What then of genetic influences on disease behaviour? Germline variants of the NOD2/CARD15 gene are reported in up to 50% of European patients,10 and since the initial identification of this gene, many investigators have performed genotype-phenotype analyses. Different populations and ethnic groups have been studied, and various phenotypic classifications have been used in analysis. The current study failed to identify an association between NOD2/CARD15 status and disease behaviour. In fact, these findings contrast with the three largest published studies which have demonstrated that carriage of one or more NOD2 allelic variants may protect against penetrating disease, and predispose towards stricturing disease.10–12 These cited studies and others have also demonstrated an association with ileal involvement; indeed Ahmad and colleagues11 suggest strongly that the primary association is with location of disease rather than behaviour per se. The Vienna classification was not used to classify disease behaviour in these previous studies. Nevertheless, many aspects of the definitions are broadly similar, and many conclusions consistent. Why do the present data appear inconsistent with these other studies? There are clearly a number of possible explanations, including ethnic variation and phenotypic definitions. Further inspection of the authors’ own data is also revealing and may be most pertinent. Only 62% of the study population were genotyped, and the numbers in each group (B1, B2, B3) were relatively small. The authors chose to compare carriage rates in inflammatory (B1) versus stricturing (B2) versus fistulising (B3) disease at five years. Further analysis of the same data, comparing patients with fistulising disease (B3) against those who did not develop fistulising complications (B1+B2) showed a modest protective effect of NOD2/CARD15 carriage (χ2=4.3, p<0.04). NOD2 therefore may be an influential factor in the progression of disease type over time, but may or may not reflect disease phenotype at one time point in diagnosis. To our mind it remains unclear whether the primary association of NOD2 genotype is with disease location or behaviour, or whether these are indeed independent.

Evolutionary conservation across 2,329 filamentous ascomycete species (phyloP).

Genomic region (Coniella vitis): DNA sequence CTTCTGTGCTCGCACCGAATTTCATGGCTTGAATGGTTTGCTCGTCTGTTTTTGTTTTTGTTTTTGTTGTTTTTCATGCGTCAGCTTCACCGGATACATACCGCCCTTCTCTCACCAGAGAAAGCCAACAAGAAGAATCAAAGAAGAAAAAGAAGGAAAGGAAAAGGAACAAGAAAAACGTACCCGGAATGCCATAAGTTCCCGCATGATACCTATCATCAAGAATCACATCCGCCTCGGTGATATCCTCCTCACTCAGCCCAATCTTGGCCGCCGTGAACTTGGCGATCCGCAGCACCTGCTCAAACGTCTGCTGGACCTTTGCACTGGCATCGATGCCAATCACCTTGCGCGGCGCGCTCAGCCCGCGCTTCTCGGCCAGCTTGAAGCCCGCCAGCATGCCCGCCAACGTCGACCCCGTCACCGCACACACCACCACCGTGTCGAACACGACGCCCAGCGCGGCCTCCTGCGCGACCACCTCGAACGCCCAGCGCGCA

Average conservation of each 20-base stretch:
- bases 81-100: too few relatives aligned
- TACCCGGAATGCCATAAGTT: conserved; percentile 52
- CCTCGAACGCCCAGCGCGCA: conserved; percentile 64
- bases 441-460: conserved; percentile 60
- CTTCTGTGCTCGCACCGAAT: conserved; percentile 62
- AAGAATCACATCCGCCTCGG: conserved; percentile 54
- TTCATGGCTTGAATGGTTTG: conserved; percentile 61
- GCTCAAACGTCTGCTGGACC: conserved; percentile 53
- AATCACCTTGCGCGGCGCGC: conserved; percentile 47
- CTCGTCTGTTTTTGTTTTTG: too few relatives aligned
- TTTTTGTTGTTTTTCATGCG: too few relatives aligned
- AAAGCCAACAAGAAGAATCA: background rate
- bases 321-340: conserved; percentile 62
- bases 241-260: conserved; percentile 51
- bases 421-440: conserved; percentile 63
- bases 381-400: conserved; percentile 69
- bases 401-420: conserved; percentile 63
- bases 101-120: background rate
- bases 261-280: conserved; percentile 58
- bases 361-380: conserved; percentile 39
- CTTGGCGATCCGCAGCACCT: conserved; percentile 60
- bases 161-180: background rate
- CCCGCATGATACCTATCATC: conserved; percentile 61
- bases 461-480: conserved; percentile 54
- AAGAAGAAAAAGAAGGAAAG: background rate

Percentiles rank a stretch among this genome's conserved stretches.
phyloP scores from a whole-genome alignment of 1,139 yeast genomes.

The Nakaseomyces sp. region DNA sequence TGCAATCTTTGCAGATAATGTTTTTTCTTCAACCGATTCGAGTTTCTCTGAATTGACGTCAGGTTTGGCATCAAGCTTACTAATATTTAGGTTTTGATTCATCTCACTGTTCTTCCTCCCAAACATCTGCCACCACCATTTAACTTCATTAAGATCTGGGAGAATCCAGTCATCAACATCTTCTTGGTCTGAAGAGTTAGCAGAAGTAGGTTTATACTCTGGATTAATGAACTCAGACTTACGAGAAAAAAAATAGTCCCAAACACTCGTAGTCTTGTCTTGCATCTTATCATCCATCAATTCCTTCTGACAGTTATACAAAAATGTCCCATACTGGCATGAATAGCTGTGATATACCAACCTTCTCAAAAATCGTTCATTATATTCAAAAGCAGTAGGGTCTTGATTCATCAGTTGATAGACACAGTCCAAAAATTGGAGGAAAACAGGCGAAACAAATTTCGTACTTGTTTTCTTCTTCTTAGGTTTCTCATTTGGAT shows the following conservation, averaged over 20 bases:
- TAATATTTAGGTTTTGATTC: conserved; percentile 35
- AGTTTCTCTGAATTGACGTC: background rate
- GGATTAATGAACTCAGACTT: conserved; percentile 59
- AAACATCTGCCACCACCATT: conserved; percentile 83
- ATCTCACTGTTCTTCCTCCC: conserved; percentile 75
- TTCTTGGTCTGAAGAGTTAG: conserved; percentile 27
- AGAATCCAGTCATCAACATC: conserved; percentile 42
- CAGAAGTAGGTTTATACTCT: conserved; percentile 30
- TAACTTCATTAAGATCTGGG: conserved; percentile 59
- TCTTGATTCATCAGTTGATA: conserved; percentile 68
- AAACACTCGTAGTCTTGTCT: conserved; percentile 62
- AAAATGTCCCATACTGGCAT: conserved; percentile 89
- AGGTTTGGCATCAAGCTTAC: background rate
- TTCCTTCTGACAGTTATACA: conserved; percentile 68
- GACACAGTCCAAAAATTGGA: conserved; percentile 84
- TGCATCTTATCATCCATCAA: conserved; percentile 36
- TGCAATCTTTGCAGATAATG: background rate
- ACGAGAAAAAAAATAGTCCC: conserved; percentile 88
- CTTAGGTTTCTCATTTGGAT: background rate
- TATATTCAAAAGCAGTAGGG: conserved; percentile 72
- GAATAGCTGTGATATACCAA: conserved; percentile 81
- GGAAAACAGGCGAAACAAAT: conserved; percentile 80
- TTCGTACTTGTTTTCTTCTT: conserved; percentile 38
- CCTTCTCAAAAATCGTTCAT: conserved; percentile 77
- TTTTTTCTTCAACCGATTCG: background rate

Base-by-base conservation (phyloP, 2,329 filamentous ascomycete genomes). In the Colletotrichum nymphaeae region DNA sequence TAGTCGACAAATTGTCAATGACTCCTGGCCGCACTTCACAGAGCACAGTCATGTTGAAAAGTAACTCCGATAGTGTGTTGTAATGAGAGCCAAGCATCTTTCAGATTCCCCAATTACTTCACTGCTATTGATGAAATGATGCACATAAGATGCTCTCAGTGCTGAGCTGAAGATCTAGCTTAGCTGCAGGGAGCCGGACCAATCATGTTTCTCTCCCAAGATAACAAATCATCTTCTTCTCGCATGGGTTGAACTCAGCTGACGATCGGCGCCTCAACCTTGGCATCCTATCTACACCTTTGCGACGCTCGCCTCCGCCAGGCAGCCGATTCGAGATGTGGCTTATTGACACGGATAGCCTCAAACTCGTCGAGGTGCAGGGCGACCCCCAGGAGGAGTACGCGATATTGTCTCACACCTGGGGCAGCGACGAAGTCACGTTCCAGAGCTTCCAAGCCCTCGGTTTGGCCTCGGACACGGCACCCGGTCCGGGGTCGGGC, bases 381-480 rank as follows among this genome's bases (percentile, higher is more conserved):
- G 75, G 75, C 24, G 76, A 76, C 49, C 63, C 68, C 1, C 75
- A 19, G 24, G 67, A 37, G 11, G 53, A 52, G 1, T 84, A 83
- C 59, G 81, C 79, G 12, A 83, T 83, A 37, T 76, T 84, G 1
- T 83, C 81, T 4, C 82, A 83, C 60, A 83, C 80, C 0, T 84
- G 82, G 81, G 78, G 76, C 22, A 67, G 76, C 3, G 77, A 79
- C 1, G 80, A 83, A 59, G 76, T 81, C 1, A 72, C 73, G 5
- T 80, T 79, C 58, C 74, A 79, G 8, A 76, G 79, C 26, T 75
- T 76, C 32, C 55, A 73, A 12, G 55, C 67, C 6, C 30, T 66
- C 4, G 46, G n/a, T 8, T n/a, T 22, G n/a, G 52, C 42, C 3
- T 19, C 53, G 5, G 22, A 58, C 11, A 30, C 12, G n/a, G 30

The influence of current therapies—immunosuppressants, and especially the novel biological treatments now commonly used in Crohn’s disease—remains largely unknown. A relatively small percentage of patients in the present study received azathioprine, and there is no evidence that any received Infliximab.
There is a great need for accurate subclassification of Crohn’s disease, notwithstanding the great difficulties involved. It is clear from the present study and others cited that disease behaviour is dynamic, and needs to be viewed as a continuing progress rather than as a snapshot. There are clearly a number of influences on disease progression, and the present study provides a positive step towards identification of disease factors. The consistency of phenotypic data available may be the greatest challenge to progress in unravelling disease complexities in these studies.
Disease behaviour in Crohn’s disease is dynamic and not stable over time